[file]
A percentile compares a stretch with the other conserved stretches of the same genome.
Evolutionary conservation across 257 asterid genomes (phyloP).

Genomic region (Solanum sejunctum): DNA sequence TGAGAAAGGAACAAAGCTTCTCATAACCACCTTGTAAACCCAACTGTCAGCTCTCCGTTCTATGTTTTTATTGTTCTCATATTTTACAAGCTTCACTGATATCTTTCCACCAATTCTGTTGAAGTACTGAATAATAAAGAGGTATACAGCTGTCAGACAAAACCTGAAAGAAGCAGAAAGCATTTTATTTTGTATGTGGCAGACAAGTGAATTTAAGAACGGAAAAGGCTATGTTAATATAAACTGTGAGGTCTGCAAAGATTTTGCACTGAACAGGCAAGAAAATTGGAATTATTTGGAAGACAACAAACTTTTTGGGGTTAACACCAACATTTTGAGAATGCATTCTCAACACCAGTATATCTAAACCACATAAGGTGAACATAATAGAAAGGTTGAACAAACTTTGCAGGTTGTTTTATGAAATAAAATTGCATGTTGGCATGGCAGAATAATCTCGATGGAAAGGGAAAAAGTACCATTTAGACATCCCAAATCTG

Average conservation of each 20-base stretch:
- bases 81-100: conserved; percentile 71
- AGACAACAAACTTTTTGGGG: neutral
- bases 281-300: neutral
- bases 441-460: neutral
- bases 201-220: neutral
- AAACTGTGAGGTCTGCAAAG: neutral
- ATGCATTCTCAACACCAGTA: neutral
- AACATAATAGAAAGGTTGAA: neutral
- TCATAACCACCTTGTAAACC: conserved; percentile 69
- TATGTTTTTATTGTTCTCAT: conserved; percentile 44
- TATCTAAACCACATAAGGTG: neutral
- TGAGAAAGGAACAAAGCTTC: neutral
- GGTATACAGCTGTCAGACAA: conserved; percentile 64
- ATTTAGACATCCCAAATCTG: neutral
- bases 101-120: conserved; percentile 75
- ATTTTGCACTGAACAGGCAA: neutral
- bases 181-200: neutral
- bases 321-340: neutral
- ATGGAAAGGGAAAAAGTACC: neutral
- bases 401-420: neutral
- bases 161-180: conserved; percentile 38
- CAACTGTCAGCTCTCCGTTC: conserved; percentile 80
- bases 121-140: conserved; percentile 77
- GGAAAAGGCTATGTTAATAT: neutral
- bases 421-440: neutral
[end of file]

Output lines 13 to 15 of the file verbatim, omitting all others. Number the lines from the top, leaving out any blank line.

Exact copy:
- TCATAACCACCTTGTAAACC: conserved; percentile 69
- TATGTTTTTATTGTTCTCAT: conserved; percentile 44
- TATCTAAACCACATAAGGTG: neutral